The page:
Ph.D. Architecture/Enviromental Design

Fellowship, Grant Applications Due

As one of the largest sources of funding in the world exclusively for graduate women, the AAUW Educational Foundation gave $3.4 million in grants, fellowships, and awards in 2003-2004.

Deadlines for 2004-2005 fellowships and grants are coming up, beginning November 15. See http://www.aauw.org/fga/fellowships_grants/index.cfm for more information.

The 2004-2005 Fellowship and Grants booklet is now available. The web site has information on ordering it and fliers on the different programs.

Criteria and nomination procedures for the awards that the Foundation presents (e.g. the AAUW Achievement Award that was presented to Gloria Steinem in June) are also available at http://www.aauw.org/ef/specialawards.cfm

EF Equity Library

Did you know the AAUW Educational Foundation research is distributed through Shop AAUW? E-mail info@aauw.org, call 800.225.9998, or check www.aauw.org

Copies are also sent to branches and can usually be borrowed by contacting the President or the Educational Foundation Chair. Branches have donated many copies of these reports to the public libraries as well as educators and others working on these issues.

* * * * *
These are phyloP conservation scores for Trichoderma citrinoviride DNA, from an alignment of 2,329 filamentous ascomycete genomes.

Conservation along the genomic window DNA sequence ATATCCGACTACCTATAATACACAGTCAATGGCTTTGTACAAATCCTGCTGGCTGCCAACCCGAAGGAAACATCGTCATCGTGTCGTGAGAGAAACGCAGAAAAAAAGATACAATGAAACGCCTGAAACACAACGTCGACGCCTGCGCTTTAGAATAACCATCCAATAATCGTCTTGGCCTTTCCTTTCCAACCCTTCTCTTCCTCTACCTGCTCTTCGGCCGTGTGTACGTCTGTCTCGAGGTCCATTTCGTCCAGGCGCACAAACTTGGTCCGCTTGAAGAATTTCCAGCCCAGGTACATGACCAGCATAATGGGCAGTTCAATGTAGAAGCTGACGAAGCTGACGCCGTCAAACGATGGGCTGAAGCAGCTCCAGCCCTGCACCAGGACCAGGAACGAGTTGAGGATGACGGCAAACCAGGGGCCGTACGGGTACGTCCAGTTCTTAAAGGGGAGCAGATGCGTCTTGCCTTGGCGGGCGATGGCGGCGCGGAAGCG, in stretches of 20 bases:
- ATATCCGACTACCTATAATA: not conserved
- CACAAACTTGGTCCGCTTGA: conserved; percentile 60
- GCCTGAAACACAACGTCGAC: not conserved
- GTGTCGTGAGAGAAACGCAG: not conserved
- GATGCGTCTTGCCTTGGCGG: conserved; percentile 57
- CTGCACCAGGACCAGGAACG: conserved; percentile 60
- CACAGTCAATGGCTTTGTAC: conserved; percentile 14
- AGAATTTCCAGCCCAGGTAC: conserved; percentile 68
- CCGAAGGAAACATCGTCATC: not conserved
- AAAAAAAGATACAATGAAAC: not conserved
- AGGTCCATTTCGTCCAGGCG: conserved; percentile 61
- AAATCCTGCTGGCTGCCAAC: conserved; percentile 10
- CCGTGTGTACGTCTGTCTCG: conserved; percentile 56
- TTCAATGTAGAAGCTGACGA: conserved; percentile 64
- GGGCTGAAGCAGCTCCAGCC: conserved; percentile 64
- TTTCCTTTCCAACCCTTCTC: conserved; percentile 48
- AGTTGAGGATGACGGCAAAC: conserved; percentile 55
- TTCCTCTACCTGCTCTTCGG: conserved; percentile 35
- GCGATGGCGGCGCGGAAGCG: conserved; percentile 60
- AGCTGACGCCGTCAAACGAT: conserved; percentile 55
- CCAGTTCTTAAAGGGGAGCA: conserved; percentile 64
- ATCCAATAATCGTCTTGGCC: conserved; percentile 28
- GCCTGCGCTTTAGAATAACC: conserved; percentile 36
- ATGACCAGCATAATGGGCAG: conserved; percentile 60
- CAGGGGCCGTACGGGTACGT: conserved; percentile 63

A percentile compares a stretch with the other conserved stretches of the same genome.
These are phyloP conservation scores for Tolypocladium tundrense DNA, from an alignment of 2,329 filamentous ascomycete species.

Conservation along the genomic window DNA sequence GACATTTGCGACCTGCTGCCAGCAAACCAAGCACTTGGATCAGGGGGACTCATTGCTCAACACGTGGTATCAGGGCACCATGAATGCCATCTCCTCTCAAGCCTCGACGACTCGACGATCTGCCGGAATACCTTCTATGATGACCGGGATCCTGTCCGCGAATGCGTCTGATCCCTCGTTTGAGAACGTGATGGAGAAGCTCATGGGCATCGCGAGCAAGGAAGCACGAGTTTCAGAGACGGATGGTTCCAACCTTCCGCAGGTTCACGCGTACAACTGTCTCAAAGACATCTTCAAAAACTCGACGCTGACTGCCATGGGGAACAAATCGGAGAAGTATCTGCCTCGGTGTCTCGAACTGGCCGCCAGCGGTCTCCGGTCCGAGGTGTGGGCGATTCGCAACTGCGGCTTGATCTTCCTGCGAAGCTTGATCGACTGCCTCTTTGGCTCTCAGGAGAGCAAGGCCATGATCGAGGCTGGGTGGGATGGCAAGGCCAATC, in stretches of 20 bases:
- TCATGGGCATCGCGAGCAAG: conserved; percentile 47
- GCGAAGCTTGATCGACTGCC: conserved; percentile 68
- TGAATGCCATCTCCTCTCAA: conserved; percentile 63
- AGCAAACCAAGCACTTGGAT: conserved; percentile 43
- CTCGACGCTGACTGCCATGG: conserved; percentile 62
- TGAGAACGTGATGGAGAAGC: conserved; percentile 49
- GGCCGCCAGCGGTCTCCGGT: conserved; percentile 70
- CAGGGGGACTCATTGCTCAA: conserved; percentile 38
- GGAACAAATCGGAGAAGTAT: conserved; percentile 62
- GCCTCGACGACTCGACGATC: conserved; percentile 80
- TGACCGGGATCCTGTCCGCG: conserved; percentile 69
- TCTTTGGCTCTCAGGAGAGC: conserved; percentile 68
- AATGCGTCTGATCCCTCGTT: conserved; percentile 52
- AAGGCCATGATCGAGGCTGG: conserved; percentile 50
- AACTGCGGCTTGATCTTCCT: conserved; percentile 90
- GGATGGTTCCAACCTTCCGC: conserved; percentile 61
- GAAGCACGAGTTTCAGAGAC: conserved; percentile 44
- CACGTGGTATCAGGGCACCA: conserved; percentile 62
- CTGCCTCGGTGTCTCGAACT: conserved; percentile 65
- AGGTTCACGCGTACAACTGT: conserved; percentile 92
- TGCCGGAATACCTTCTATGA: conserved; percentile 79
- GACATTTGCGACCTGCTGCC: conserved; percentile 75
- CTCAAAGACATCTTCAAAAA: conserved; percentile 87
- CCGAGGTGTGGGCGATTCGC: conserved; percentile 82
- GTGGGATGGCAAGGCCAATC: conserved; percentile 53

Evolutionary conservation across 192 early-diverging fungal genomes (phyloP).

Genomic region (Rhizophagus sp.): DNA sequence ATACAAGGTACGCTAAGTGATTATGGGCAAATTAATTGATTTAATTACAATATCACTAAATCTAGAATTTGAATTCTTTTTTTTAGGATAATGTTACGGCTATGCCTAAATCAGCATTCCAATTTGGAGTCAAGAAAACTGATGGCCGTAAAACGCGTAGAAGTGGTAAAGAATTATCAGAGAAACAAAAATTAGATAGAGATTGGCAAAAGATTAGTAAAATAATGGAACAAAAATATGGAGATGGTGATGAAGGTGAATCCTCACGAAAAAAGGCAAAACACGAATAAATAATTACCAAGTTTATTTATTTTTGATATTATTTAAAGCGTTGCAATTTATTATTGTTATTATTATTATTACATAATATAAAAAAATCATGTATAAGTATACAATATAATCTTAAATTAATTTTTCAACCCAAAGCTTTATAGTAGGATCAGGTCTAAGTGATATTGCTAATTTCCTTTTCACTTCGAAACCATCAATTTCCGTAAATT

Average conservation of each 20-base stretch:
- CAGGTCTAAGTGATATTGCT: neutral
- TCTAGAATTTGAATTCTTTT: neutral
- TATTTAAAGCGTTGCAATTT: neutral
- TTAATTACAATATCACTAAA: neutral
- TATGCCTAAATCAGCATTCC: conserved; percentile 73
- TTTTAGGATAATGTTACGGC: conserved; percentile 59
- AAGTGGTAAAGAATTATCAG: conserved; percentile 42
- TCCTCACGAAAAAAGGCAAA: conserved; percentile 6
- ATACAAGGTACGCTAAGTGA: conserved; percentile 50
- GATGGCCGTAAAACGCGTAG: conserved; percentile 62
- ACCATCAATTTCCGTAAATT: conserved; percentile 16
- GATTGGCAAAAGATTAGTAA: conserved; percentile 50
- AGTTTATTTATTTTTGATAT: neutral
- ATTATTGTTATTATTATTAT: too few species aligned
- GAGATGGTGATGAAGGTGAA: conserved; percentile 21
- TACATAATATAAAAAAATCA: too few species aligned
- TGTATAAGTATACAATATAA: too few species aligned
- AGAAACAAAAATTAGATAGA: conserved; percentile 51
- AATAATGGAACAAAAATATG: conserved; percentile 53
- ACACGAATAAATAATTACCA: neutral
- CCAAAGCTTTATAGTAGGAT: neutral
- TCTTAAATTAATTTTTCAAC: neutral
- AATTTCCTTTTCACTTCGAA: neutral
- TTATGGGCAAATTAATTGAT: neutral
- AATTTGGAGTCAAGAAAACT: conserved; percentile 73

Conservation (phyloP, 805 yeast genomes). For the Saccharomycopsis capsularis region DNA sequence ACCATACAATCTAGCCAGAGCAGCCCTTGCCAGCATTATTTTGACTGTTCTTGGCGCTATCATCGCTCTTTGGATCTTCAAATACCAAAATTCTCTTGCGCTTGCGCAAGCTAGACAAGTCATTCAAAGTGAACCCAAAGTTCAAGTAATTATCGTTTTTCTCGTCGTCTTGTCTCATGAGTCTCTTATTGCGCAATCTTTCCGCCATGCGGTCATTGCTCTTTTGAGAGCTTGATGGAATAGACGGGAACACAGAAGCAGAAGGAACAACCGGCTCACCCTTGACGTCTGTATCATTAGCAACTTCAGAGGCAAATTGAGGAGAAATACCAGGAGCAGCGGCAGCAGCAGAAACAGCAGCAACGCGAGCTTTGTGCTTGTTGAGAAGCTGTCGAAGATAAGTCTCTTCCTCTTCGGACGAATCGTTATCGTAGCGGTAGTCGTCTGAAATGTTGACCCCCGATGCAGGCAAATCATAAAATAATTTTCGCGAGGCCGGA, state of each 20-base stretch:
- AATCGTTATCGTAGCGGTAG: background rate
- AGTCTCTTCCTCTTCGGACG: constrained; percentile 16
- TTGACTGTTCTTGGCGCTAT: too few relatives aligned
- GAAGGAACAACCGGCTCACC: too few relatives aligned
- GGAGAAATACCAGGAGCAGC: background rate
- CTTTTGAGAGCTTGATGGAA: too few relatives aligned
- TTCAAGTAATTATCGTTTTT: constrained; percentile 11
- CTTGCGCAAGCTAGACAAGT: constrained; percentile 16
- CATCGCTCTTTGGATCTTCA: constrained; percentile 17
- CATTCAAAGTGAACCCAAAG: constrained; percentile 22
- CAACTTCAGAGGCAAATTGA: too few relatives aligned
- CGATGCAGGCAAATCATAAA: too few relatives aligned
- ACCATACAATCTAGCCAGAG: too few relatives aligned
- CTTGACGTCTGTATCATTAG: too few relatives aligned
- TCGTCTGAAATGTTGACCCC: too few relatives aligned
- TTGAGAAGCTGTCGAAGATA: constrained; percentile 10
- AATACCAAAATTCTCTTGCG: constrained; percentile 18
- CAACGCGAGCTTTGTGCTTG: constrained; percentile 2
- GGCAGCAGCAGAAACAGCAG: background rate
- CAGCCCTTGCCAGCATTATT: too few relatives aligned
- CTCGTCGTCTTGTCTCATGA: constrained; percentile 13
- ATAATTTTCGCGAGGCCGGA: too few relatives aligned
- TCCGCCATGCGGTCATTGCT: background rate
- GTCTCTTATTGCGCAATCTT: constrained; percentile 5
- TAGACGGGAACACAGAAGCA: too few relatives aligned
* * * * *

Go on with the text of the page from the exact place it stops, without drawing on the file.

N.C. Support Needed to Fund Incomplete Fellowship Fund, Research and Projects Grant

A endowed American Fellowship honoring Ann Chipley was established by the Association, following her death in 1996. Ann had been an active member of the Rocky Mount Branch serving on various committees and as branch president. She is remembered by many AAUW NC members as AAUW NC President in 1980-82. She served the Association as Director of the Program and Policy Department and at the time of her death, she was Legislative Director of AAUW. The Fellowship now has $32,543 and needs to reach $100,000 in order to fund an American Fellowship.

Branches are encouraged to designate some of their contributions to this Fellowship. The designation code for the Chipley Fellowship (which must be included on the Contribution Report Form) is 4051.

The Charlotte Branch has recently established a Research and Projects Grant. It needs contributions to reach $35,000 to fund a Research and Projects Grant Community Action or Career Development Grant. The designation code for the Charlotte Branch Grant is 1492.

Amounts designated for particular funds are, of course, credited to the branch which makes the contribution.

Resource Available:

Branches planning programs based on the new Educational Foundation report find this resource useful. Jennifer L. Bumgarner, Executive Director, N.C. Alliance for Economic Justice, called it to our attention.

The Winds of Change Foundation recently released a report on women's economic status and participation in the U.S. It is called Women and the Economy: Mapping a Field, and is available at http://www.windsofchange.org. More than 450 organizations and 60 individuals were interviewed. It is a great resource for anyone doing work on women's economic status.